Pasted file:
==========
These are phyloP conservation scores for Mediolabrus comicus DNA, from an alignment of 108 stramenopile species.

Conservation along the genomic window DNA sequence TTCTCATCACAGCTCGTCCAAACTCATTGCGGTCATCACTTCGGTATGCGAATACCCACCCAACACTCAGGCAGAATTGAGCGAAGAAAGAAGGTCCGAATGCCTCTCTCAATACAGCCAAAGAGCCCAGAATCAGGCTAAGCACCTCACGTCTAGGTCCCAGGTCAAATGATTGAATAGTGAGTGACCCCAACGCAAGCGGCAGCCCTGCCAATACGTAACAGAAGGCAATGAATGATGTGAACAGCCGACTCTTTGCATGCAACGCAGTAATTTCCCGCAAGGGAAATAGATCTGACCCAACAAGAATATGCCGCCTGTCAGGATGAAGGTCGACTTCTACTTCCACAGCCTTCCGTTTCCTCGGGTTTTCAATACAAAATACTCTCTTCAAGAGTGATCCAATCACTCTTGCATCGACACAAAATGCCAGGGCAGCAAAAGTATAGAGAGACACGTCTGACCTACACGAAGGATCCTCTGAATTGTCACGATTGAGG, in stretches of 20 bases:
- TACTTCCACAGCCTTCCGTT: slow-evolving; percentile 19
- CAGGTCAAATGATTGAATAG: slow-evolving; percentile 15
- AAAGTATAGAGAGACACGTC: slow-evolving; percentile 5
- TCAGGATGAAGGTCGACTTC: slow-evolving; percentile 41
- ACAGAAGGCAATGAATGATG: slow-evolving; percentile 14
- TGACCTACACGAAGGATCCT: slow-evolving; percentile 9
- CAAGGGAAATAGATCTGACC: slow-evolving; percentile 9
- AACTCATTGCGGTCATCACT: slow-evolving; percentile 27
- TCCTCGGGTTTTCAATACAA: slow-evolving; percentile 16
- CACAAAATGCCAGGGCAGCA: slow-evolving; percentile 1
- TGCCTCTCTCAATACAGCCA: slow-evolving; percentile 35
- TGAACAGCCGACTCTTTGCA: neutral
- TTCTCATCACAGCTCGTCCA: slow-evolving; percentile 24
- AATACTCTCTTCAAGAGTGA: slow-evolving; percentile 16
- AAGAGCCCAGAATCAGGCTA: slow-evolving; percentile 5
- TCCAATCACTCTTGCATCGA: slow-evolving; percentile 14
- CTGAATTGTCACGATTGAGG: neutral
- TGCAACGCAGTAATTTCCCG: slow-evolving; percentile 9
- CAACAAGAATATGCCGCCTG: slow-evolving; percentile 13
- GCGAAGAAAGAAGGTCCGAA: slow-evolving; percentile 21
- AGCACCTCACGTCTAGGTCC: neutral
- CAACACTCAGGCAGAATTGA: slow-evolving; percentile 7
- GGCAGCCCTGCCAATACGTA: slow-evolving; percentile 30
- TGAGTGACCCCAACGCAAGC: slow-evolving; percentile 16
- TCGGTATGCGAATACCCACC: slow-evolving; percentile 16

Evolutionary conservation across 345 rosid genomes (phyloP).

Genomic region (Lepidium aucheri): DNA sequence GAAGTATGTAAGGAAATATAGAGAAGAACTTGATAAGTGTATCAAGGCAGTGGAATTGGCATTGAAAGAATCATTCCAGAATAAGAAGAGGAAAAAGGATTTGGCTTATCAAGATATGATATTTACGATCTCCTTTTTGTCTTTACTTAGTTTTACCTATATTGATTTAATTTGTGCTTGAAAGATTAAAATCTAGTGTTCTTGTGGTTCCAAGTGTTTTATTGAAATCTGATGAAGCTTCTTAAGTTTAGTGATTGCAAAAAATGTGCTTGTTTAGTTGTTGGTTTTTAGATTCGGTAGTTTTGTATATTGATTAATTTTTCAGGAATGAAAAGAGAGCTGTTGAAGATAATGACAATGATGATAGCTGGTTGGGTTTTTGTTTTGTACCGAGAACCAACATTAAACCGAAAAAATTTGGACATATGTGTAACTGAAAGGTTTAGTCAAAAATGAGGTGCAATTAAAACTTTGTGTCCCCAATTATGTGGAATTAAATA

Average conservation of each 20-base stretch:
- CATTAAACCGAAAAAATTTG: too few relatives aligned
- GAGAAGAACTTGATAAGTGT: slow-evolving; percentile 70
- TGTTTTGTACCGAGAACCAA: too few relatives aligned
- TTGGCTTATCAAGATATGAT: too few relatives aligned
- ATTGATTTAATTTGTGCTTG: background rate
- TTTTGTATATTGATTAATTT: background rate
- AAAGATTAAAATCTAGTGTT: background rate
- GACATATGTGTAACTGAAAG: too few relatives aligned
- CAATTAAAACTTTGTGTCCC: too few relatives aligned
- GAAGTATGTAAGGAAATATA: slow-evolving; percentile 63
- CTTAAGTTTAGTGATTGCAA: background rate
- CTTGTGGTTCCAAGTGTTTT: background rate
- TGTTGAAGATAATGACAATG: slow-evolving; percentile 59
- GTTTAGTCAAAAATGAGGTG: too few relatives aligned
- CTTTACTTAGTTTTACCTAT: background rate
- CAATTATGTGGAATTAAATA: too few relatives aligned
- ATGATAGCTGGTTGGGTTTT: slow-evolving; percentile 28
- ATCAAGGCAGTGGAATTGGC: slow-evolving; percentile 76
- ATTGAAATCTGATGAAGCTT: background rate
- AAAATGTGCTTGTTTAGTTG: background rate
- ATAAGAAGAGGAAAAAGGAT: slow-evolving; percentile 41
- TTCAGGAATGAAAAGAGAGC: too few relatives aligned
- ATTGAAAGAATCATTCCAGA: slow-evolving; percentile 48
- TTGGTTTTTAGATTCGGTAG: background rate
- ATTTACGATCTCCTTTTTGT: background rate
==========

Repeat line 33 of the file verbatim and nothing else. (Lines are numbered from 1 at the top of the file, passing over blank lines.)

- TGTTTTGTACCGAGAACCAA: too few relatives aligned